Steward of The Colonial House Museum, located in the first period Memucan Hughes house, c. 1730. Restored tavern room, common room and Gallery Exhibit Room on first floor.
The museum is open June 15 to September 15 Tuesday through Saturday (closed Sunday and Monday) 1:00 p.m. to 4:00 p.m. and during Victorian Weekend in October. The museum is also open by appointment. Call (609) 884-9100.
The Greater Cape May Historical Society received a general operating support regrant from the Cape May County Division of Culture and Heritage. These regrant funds came from a general operating support grant that the Culture and Heritage Division had received from the New Jersey Historical Commission, a Division of the Department of State.
The mission of the Greater Cape May Historical Society is to collect, preserve, document, interpret and share the history of the greater Cape May area.
The Greater Cape May Historical Society has a public private partnership with the City of Cape May for the support and operation of the Colonial House Museum. The Society will maintain the Colonial House along with its extensive collection of paper documents and in doing so, provide a museum open to the public without bias and free of charge. The Society intends to make the paper collection available to the public on the internet. This partnership will provide the city with a designated area whereby visitors may obtain information and direction to other sites within the City and County to promote tourism. The Society seeks to have an ethical, open, and friendly group of volunteers to maintain the Society's mission and vision.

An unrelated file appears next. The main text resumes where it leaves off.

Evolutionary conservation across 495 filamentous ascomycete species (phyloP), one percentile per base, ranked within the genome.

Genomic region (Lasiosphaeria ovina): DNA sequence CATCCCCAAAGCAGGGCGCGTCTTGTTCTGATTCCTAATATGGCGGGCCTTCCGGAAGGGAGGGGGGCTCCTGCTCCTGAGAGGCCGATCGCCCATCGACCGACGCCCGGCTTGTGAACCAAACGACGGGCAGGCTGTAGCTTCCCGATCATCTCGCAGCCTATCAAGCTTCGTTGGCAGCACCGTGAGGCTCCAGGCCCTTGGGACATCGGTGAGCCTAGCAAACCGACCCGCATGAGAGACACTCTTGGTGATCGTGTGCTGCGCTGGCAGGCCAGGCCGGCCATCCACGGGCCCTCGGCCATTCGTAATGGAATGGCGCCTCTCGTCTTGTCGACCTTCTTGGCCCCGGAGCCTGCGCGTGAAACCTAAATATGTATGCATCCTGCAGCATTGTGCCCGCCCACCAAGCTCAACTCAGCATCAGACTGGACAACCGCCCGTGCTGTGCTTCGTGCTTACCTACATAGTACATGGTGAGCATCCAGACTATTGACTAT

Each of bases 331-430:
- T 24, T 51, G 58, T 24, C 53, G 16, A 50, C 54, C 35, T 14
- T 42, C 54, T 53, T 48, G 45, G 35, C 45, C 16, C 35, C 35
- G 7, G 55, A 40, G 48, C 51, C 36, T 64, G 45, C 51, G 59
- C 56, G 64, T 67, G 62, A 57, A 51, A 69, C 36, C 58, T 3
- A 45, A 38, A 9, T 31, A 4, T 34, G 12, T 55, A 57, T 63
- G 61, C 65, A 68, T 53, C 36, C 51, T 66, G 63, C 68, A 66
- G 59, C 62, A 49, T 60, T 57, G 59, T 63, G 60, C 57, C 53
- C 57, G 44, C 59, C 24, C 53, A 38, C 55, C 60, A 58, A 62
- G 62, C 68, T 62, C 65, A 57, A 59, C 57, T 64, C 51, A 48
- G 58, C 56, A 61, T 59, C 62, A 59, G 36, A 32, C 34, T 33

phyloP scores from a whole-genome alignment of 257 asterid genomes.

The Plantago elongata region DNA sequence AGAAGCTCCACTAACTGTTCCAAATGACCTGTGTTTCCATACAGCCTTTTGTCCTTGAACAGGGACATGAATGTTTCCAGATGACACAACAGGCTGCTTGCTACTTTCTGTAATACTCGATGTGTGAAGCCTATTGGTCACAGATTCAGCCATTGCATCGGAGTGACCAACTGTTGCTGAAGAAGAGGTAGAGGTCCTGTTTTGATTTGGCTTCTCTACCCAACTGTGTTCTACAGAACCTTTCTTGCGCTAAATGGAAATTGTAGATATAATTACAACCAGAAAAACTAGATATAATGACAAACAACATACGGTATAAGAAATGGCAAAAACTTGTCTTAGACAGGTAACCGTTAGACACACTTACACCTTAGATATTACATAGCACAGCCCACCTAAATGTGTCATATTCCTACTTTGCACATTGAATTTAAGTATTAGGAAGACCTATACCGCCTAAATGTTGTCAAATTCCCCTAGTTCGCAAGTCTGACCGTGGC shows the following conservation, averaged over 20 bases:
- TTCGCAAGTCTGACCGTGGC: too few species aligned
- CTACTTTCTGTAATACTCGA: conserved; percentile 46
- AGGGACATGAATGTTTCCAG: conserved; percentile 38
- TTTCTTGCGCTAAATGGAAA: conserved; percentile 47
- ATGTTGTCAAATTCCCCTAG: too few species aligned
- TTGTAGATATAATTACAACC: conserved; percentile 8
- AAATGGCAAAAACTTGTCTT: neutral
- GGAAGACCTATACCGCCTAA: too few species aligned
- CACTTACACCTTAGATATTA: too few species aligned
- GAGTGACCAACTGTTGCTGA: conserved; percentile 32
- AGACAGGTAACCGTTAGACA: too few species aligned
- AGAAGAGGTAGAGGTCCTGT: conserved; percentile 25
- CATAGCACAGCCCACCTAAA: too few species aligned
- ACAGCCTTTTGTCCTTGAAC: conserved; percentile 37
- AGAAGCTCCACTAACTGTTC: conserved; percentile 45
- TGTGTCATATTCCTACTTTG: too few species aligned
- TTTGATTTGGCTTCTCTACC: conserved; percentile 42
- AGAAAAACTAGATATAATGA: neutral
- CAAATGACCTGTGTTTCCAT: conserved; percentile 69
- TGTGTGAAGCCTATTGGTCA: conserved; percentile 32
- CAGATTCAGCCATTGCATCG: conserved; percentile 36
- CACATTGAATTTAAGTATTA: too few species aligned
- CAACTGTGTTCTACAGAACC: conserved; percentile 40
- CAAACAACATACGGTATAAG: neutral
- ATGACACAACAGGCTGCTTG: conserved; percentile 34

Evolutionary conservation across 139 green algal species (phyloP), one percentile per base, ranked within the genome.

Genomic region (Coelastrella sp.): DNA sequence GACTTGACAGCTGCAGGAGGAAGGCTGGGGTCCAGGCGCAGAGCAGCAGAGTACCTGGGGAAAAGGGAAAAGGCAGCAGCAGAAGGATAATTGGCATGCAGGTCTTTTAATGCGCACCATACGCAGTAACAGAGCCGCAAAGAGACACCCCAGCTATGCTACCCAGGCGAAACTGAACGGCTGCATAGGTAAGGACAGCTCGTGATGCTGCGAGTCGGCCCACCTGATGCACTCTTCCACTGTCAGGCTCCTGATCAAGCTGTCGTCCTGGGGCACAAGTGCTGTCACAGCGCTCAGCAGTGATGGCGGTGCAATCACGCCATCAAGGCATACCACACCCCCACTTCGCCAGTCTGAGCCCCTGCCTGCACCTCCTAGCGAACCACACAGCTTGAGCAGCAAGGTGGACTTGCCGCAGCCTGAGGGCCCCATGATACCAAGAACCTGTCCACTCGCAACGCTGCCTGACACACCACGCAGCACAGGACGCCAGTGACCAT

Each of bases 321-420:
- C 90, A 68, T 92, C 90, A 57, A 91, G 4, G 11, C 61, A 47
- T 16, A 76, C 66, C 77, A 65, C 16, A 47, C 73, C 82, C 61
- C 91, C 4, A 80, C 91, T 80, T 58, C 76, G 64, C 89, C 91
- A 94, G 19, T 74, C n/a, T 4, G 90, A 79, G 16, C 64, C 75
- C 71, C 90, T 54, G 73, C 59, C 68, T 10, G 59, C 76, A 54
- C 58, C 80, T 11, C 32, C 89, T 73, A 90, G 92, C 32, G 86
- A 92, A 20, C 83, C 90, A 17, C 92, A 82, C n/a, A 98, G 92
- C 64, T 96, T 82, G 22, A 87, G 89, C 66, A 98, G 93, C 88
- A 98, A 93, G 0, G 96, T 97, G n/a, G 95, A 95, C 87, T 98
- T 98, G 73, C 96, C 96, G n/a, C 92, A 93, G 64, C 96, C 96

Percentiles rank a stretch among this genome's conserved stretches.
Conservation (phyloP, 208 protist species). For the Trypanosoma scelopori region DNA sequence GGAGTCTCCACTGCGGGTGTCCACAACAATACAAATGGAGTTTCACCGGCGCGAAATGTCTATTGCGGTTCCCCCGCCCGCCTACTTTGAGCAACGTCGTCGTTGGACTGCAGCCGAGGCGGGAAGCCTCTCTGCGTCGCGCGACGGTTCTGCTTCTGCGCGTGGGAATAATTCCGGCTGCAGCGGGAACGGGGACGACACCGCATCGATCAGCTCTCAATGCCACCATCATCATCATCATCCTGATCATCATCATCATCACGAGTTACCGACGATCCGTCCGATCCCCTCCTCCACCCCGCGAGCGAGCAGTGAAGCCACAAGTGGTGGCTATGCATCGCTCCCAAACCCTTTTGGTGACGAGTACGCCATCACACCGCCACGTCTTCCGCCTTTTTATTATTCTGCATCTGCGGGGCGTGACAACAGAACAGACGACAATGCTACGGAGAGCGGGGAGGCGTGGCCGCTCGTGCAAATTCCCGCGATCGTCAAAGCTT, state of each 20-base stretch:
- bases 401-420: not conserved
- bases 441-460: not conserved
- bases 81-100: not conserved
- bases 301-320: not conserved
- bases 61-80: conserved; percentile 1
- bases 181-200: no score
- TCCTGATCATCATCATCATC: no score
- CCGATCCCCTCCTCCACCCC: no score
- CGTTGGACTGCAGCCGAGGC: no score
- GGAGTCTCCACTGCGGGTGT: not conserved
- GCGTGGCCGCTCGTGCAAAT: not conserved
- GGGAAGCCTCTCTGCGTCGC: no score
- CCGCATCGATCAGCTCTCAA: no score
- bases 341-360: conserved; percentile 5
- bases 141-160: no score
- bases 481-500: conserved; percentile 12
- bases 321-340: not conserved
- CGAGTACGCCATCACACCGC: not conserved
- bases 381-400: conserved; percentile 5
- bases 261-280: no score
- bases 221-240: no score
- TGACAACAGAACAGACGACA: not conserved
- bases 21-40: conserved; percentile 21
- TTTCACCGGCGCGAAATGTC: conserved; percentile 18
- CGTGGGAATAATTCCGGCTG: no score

The headquarters of this organization, incorporated in August, 1974, is the Colonial House Museum c 1730, located at 653½ Washington Street, Cape May, next to City Hall and behind the Blue Rose Inn. This museum was originally a tavern and the family house of Revolutionary War Patriot Memucan Hughes. The front room features a tavern room. Other rooms open to the public in this unsung survivor from Cape Island’s very beginning depict a colonial era cooking/eating room and bedroom. A room, added in the 1930’s, is a research/exhibit room.